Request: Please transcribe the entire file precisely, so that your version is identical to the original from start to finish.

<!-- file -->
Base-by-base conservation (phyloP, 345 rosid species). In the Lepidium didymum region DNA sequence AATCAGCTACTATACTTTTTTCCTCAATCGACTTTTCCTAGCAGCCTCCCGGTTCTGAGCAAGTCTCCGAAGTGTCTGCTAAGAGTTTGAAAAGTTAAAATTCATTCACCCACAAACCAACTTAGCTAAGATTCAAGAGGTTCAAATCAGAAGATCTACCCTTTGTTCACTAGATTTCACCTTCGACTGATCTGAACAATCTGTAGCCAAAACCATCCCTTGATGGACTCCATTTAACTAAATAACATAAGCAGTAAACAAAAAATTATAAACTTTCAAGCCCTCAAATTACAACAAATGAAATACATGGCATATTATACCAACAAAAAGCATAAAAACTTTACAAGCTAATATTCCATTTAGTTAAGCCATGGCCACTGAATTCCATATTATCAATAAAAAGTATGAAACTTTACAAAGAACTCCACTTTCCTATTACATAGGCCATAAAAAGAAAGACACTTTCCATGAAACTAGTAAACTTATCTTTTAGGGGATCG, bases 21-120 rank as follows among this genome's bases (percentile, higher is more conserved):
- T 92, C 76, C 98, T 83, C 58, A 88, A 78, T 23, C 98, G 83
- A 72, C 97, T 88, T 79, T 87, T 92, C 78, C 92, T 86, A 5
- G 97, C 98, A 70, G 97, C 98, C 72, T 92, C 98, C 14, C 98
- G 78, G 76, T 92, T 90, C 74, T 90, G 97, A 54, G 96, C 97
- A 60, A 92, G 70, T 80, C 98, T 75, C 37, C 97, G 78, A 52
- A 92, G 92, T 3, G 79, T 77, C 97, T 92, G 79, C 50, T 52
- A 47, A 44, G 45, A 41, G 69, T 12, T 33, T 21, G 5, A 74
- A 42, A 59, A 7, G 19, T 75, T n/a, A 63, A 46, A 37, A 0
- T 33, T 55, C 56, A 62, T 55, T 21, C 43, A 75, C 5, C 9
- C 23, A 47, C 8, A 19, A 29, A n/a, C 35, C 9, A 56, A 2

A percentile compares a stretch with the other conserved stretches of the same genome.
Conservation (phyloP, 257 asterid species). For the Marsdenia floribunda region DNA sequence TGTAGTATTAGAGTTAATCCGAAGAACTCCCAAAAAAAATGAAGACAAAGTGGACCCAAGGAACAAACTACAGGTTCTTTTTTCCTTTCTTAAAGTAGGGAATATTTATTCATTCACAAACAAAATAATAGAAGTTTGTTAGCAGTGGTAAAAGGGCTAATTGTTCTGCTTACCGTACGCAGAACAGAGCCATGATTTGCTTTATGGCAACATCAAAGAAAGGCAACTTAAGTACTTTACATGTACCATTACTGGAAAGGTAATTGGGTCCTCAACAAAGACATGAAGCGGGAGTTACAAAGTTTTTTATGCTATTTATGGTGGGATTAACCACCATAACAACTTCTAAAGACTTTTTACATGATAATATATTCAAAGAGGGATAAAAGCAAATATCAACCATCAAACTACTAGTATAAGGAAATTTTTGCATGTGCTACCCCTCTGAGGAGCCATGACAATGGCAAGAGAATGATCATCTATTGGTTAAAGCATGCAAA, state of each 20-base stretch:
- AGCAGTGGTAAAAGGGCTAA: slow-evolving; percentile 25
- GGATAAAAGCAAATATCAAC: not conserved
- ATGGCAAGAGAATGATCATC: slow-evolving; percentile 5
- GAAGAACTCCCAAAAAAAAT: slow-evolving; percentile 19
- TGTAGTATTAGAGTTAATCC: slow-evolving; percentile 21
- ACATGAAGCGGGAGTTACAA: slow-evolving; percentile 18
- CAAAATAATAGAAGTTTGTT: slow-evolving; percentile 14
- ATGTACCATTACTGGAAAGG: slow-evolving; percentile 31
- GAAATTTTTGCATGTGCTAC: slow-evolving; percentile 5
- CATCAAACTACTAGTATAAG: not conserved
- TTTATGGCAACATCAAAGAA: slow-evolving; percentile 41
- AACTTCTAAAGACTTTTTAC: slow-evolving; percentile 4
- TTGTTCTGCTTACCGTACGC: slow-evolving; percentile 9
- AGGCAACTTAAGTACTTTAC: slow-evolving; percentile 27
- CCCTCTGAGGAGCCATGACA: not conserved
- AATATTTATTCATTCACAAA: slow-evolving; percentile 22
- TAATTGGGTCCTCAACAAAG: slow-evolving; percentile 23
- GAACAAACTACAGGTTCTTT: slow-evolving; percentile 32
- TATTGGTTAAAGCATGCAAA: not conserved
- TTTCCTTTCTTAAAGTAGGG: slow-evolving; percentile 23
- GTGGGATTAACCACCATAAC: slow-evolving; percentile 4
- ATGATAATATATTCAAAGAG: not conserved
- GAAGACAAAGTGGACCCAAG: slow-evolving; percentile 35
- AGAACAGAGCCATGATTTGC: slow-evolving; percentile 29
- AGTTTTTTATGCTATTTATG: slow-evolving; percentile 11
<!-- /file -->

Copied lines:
Base-by-base conservation (phyloP, 345 rosid species). In the Lepidium didymum region DNA sequence AATCAGCTACTATACTTTTTTCCTCAATCGACTTTTCCTAGCAGCCTCCCGGTTCTGAGCAAGTCTCCGAAGTGTCTGCTAAGAGTTTGAAAAGTTAAAATTCATTCACCCACAAACCAACTTAGCTAAGATTCAAGAGGTTCAAATCAGAAGATCTACCCTTTGTTCACTAGATTTCACCTTCGACTGATCTGAACAATCTGTAGCCAAAACCATCCCTTGATGGACTCCATTTAACTAAATAACATAAGCAGTAAACAAAAAATTATAAACTTTCAAGCCCTCAAATTACAACAAATGAAATACATGGCATATTATACCAACAAAAAGCATAAAAACTTTACAAGCTAATATTCCATTTAGTTAAGCCATGGCCACTGAATTCCATATTATCAATAAAAAGTATGAAACTTTACAAAGAACTCCACTTTCCTATTACATAGGCCATAAAAAGAAAGACACTTTCCATGAAACTAGTAAACTTATCTTTTAGGGGATCG, bases 21-120 rank as follows among this genome's bases (percentile, higher is more conserved):
- T 92, C 76, C 98, T 83, C 58, A 88, A 78, T 23, C 98, G 83
- A 72, C 97, T 88, T 79, T 87, T 92, C 78, C 92, T 86, A 5
- G 97, C 98, A 70, G 97, C 98, C 72, T 92, C 98, C 14, C 98
- G 78, G 76, T 92, T 90, C 74, T 90, G 97, A 54, G 96, C 97
- A 60, A 92, G 70, T 80, C 98, T 75, C 37, C 97, G 78, A 52
- A 92, G 92, T 3, G 79, T 77, C 97, T 92, G 79, C 50, T 52
- A 47, A 44, G 45, A 41, G 69, T 12, T 33, T 21, G 5, A 74
- A 42, A 59, A 7, G 19, T 75, T n/a, A 63, A 46, A 37, A 0
- T 33, T 55, C 56, A 62, T 55, T 21, C 43, A 75, C 5, C 9
- C 23, A 47, C 8, A 19, A 29, A n/a, C 35, C 9, A 56, A 2

A percentile compares a stretch with the other conserved stretches of the same genome.
Conservation (phyloP, 257 asterid species). For the Marsdenia floribunda region DNA sequence TGTAGTATTAGAGTTAATCCGAAGAACTCCCAAAAAAAATGAAGACAAAGTGGACCCAAGGAACAAACTACAGGTTCTTTTTTCCTTTCTTAAAGTAGGGAATATTTATTCATTCACAAACAAAATAATAGAAGTTTGTTAGCAGTGGTAAAAGGGCTAATTGTTCTGCTTACCGTACGCAGAACAGAGCCATGATTTGCTTTATGGCAACATCAAAGAAAGGCAACTTAAGTACTTTACATGTACCATTACTGGAAAGGTAATTGGGTCCTCAACAAAGACATGAAGCGGGAGTTACAAAGTTTTTTATGCTATTTATGGTGGGATTAACCACCATAACAACTTCTAAAGACTTTTTACATGATAATATATTCAAAGAGGGATAAAAGCAAATATCAACCATCAAACTACTAGTATAAGGAAATTTTTGCATGTGCTACCCCTCTGAGGAGCCATGACAATGGCAAGAGAATGATCATCTATTGGTTAAAGCATGCAAA, state of each 20-base stretch:
- AGCAGTGGTAAAAGGGCTAA: slow-evolving; percentile 25
- GGATAAAAGCAAATATCAAC: not conserved
- ATGGCAAGAGAATGATCATC: slow-evolving; percentile 5
- GAAGAACTCCCAAAAAAAAT: slow-evolving; percentile 19
- TGTAGTATTAGAGTTAATCC: slow-evolving; percentile 21
- ACATGAAGCGGGAGTTACAA: slow-evolving; percentile 18
- CAAAATAATAGAAGTTTGTT: slow-evolving; percentile 14
- ATGTACCATTACTGGAAAGG: slow-evolving; percentile 31
- GAAATTTTTGCATGTGCTAC: slow-evolving; percentile 5
- CATCAAACTACTAGTATAAG: not conserved
- TTTATGGCAACATCAAAGAA: slow-evolving; percentile 41
- AACTTCTAAAGACTTTTTAC: slow-evolving; percentile 4
- TTGTTCTGCTTACCGTACGC: slow-evolving; percentile 9
- AGGCAACTTAAGTACTTTAC: slow-evolving; percentile 27
- CCCTCTGAGGAGCCATGACA: not conserved
- AATATTTATTCATTCACAAA: slow-evolving; percentile 22
- TAATTGGGTCCTCAACAAAG: slow-evolving; percentile 23
- GAACAAACTACAGGTTCTTT: slow-evolving; percentile 32
- TATTGGTTAAAGCATGCAAA: not conserved
- TTTCCTTTCTTAAAGTAGGG: slow-evolving; percentile 23
- GTGGGATTAACCACCATAAC: slow-evolving; percentile 4
- ATGATAATATATTCAAAGAG: not conserved
- GAAGACAAAGTGGACCCAAG: slow-evolving; percentile 35
- AGAACAGAGCCATGATTTGC: slow-evolving; percentile 29
- AGTTTTTTATGCTATTTATG: slow-evolving; percentile 11